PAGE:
Charles Taylor tries to negotiate his exit strategy
President Charles Taylor said he is ready to step down “in a jiffy”—but only after an international stabilisation force arrives to ensure an orderly transition in this war-divided country.
Taylor’s comments came after a team of US military civil affairs experts arrived in Liberia to help assess whether to contribute to such a force.
Taylor, beset by rebels and indicted by a UN-backed war crimes court, insisted on “avoiding an unceremonious departure” in order to prevent “chaos and anarchy.”
“If one US marine stood on Broad Street and blew a whistle, ‘time out,’ then there would be peace,” Taylor said, referring to Monrovia’s main commercial thoroughfare. “When they arrive, bingo. There’s an exit.
I would be out of here in a jiffy,” he said.
The United States faces mounting international pressure to intervene in Liberia, founded by freed American slaves in the 19th century and a major recipient of US aid until the late 1980s.
“They owe it to us,” Taylor said.
However, in another interview, he specified: “My departure depends on the presence of an international force, not the presence or absence of the Americans.”
Taylor has repeatedly promised—and failed—to step down. On Sunday, he accepted an offer of asylum from Nigerian President Olusegun Obasanjo—but did not specify when he would leave.
He appeared calm and confident on Monday, speaking expansively in an anteroom of his plush executive mansion, where the carpet was emblazoned with the motto: “The love of liberty brought us here.”
He insisted that he alone would decide on the timing of his withdrawal from power and criticised US President George Bush for continuing to press for his resignation after he promised last month to step down.
Bush has insisted on Taylor’s resignation as a condition for US intervention.
“I said that for the sake of peace I will step down from office ... It was not President Bush who made the (initial) call,” he said. “Bush was late on this matter.”
However, he said US troops would be welcome in Liberia, and need not fear a repeat of the military operation in Somalia that eventually killed 18 Americans.
“Liberia is American territory. Young Liberian women will put flowers in their path,” he said. “Not one Liberian would even take a pistol against an American.”
Bush, who is embarking on a five-nation African trip, is scheduled to arrive on Tuesday in Senegal, one largely peaceful West African nation that hasn’t seen the ill effects of years of warring by Taylor, a former warlord long accused of sowing strife in the region by aiding rebel groups.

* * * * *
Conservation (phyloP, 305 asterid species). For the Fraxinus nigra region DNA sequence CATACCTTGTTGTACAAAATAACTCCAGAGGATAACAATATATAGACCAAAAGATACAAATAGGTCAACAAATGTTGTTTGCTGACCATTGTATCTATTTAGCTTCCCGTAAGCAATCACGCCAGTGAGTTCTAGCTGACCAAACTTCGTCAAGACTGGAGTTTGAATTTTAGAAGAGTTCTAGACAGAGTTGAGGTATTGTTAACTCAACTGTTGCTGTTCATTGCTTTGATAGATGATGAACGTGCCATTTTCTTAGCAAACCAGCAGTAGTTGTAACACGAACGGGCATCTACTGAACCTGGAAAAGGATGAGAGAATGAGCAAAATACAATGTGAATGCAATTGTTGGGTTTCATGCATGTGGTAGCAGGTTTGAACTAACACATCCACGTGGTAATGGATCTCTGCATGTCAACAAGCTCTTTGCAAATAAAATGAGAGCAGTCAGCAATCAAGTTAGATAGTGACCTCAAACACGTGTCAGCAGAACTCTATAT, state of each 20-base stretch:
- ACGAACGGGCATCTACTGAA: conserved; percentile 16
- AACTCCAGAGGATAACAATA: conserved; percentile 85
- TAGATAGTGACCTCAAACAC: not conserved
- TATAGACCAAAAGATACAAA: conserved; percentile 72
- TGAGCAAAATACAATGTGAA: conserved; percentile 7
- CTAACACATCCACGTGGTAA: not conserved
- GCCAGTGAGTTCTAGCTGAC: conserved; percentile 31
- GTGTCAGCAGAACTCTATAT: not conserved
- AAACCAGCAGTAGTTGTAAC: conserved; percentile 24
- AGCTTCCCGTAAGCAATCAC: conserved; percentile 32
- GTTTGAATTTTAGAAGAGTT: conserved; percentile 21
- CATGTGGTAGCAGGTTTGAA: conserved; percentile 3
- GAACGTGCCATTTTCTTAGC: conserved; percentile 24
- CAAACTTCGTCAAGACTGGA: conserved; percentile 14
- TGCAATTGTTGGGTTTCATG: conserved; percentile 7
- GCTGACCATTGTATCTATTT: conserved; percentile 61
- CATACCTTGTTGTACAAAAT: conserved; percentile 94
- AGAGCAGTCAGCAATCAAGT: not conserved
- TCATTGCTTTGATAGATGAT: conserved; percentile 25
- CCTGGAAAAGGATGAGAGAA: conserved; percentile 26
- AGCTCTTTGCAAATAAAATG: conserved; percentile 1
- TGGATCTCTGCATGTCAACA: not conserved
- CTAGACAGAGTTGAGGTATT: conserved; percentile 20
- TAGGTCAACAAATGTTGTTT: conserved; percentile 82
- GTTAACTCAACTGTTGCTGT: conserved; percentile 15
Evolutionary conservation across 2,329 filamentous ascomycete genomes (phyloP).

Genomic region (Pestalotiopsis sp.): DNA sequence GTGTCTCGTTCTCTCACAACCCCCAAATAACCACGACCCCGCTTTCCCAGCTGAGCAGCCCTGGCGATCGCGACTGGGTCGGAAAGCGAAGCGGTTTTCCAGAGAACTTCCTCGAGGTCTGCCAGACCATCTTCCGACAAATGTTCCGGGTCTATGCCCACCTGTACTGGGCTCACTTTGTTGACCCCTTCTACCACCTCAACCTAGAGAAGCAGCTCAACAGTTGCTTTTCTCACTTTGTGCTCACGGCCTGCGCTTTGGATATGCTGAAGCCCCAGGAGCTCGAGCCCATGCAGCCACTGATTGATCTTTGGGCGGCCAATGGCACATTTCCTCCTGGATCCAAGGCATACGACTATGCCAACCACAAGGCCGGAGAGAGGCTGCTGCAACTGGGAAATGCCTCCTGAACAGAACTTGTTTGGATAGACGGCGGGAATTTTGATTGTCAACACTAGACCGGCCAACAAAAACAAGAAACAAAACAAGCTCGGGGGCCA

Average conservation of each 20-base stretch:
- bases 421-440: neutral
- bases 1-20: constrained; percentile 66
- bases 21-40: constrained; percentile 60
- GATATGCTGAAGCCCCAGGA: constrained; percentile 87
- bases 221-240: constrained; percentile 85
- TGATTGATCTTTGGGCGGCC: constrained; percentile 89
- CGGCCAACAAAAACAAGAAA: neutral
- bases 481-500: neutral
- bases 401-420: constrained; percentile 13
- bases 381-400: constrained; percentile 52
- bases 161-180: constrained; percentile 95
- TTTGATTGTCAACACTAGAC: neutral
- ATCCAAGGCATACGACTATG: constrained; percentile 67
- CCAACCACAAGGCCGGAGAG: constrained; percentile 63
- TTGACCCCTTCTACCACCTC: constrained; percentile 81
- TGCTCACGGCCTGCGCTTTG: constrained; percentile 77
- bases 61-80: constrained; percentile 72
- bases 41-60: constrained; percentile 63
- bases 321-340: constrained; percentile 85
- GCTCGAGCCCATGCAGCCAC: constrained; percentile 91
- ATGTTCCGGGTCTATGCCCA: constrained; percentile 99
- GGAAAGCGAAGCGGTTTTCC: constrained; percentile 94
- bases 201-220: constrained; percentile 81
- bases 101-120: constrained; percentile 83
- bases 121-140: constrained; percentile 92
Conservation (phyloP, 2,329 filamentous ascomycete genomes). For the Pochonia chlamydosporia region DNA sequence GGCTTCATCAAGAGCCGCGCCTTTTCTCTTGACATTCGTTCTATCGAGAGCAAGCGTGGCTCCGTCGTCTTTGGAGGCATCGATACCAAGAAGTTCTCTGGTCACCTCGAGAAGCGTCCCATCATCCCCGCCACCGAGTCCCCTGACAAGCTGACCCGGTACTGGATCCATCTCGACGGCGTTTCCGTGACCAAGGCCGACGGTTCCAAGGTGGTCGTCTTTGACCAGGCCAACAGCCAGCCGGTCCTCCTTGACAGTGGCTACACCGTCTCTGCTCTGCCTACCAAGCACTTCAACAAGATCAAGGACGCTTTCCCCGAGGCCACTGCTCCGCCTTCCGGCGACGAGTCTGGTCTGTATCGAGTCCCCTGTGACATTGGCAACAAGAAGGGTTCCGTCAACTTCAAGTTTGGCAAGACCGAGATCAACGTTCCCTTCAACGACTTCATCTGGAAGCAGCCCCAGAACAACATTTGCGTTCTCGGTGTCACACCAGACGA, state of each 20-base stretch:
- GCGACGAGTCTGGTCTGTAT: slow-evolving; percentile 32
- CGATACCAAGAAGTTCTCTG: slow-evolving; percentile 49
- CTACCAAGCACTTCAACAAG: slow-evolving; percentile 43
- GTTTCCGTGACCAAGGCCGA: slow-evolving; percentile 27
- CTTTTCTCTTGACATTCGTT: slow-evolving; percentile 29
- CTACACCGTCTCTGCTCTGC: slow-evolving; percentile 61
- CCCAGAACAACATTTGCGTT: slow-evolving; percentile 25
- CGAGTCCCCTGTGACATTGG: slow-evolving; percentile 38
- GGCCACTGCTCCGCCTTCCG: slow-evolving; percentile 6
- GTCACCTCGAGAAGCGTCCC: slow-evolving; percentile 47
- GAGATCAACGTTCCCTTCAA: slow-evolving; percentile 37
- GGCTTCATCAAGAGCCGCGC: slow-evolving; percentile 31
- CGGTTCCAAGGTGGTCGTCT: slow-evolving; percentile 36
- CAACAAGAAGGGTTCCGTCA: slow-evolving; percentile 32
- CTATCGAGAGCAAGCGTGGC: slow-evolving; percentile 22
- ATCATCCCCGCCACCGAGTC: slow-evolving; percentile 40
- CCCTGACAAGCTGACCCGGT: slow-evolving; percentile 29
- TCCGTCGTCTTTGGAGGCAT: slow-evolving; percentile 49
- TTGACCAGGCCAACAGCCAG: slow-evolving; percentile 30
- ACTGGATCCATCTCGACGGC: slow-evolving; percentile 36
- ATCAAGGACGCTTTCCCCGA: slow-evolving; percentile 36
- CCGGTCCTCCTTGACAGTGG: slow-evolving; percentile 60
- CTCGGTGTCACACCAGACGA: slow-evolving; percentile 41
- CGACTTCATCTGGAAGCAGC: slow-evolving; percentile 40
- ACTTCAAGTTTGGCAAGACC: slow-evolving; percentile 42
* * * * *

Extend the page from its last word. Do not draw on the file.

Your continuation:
UN Secretary-General Kofi Annan on Monday welcomed Taylor’s decision to resign and leave Liberia. “The secretary-general sees this development as a significant turning point as Liberia strives to move from war to peace,” said a statement issued by Annan’s spokesperson.
The United Nations and European leaders have sought US troops to enforce an oft-violated June 17 cease-fire between forces loyal to Taylor and rebels fighting for three years to oust him. West African nations have offered 3 000 troops and have suggested that the United States contribute another 2 000.
White House spokesperson Ari Fleischer said on Monday that Taylor’s promise to leave “remains encouraging” but that he must act on his words “so that stability can be achieved.”
Two helicopters brought a team of American military experts, some wearing armor and some carrying assault weapons, to the US Embassy compound in Liberia on Monday.
US Navy Capt. Roger Coldiron, who heads the 32-person team, told reporters that his mission was to “assess the security environment” in the country and study the humanitarian needs of its 3 million people—suffering greatly from more than a decade of civil strife.
“There is a security component,” Coldiron said. “We want to be sure that whomever comes in is safe on the ground.”
Taylor emerged from the last conflict as the strongest warlord and was elected president the following year.
He has been accused of supporting Sierra Leone’s brutal Revolutionary United Front rebels, whose trademark atrocity was amputating the arms and facial features of their civilian victims with machetes.
Nearly one third of Liberia’s three million people have been forced from their homes by fighting since rebels took up arms against Taylor in 1999.
When he resigns, Taylor said he planned to “rest and write.” But he said he would stay involved in his political party—and would not rule out the possibility of a political comeback. - Sapa-AP